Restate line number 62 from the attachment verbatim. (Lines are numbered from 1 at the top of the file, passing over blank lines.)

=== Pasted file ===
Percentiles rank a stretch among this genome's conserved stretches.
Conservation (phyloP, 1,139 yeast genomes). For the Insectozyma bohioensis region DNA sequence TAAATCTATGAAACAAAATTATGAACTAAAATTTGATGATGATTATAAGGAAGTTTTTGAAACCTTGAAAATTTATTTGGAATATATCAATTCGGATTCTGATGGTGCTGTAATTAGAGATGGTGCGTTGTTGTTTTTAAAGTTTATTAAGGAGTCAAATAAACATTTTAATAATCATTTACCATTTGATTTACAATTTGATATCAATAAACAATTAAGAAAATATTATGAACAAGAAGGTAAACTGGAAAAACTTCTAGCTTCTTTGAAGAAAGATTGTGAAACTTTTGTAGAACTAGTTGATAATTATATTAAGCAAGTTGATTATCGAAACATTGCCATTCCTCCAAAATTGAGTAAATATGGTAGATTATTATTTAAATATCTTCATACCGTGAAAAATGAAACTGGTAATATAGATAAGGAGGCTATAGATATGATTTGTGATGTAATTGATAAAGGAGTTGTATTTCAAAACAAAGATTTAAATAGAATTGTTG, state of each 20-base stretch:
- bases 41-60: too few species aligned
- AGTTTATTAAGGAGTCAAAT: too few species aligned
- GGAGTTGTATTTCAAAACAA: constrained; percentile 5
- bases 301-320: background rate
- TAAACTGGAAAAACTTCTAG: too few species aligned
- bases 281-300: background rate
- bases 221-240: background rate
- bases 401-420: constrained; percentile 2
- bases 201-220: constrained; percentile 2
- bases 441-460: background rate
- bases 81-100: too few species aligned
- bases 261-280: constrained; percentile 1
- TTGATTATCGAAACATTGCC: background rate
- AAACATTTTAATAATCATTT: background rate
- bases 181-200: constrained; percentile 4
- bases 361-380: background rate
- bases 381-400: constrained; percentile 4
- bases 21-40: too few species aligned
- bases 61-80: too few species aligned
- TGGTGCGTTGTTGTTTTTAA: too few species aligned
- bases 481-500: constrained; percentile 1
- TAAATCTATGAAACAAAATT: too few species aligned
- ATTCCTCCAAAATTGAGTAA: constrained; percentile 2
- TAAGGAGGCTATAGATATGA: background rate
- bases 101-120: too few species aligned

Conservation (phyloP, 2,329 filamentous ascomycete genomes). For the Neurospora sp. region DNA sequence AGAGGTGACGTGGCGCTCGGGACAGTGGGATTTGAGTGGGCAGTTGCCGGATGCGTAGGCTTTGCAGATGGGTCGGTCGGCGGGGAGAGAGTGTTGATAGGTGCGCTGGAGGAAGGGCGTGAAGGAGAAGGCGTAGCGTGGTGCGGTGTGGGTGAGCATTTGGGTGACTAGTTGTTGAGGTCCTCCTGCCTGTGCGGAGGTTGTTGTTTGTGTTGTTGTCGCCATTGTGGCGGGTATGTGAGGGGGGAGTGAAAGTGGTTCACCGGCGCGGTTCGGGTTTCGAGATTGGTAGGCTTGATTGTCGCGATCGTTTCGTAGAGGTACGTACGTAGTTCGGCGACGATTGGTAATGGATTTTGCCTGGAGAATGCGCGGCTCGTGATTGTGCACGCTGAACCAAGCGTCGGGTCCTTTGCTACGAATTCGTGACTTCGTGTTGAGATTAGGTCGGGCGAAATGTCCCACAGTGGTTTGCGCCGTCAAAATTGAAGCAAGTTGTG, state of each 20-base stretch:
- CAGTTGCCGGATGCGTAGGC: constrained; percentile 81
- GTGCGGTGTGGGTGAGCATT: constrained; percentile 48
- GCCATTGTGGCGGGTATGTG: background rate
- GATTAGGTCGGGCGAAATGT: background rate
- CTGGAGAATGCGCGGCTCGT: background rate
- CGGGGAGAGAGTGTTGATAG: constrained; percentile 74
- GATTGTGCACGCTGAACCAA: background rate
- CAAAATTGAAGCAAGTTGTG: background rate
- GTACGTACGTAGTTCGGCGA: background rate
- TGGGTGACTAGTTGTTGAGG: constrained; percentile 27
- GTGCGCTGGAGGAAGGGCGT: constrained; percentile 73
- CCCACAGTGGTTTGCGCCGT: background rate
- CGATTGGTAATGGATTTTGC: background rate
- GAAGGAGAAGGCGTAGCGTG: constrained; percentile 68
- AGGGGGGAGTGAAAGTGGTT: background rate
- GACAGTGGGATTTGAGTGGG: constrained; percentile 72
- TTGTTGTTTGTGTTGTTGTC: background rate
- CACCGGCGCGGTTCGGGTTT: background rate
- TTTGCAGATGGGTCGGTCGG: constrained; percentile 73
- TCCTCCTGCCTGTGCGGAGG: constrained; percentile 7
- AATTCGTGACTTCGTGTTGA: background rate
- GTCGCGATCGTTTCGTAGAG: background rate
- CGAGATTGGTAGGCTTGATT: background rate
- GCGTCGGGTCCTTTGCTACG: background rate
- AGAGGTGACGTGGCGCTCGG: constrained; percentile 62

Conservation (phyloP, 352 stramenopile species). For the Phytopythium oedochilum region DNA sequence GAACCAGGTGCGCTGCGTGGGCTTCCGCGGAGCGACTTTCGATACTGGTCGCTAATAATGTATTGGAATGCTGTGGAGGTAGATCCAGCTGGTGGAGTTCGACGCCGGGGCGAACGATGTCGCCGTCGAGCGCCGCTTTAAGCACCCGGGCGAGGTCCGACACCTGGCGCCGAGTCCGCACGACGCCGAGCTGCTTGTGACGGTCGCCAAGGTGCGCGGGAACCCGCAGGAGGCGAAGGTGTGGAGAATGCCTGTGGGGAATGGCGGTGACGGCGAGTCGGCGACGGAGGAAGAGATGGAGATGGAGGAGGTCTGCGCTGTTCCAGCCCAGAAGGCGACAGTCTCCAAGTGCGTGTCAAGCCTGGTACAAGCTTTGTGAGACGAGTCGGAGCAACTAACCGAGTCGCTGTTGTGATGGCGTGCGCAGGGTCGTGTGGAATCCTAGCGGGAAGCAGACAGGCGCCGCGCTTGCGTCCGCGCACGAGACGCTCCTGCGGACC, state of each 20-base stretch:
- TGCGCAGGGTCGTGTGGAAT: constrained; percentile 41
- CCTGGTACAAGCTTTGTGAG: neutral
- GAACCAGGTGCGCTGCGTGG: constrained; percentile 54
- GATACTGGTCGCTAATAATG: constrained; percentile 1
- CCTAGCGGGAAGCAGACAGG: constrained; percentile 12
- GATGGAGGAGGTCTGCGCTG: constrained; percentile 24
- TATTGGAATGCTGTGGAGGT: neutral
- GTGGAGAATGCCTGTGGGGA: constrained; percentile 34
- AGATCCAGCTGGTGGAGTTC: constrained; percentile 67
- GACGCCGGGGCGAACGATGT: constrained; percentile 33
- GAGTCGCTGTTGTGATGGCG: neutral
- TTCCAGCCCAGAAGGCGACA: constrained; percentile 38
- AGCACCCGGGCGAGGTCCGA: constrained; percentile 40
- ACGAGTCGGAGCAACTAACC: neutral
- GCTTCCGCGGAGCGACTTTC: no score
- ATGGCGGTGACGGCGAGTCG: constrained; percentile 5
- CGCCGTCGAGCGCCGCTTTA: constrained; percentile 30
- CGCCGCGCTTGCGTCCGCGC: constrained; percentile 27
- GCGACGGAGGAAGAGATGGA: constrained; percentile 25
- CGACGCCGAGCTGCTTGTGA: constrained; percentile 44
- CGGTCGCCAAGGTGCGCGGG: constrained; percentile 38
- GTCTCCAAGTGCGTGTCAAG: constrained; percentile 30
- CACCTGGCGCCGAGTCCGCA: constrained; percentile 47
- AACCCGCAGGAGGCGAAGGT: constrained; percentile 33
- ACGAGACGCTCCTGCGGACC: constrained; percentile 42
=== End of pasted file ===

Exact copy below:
- GTGGAGAATGCCTGTGGGGA: constrained; percentile 34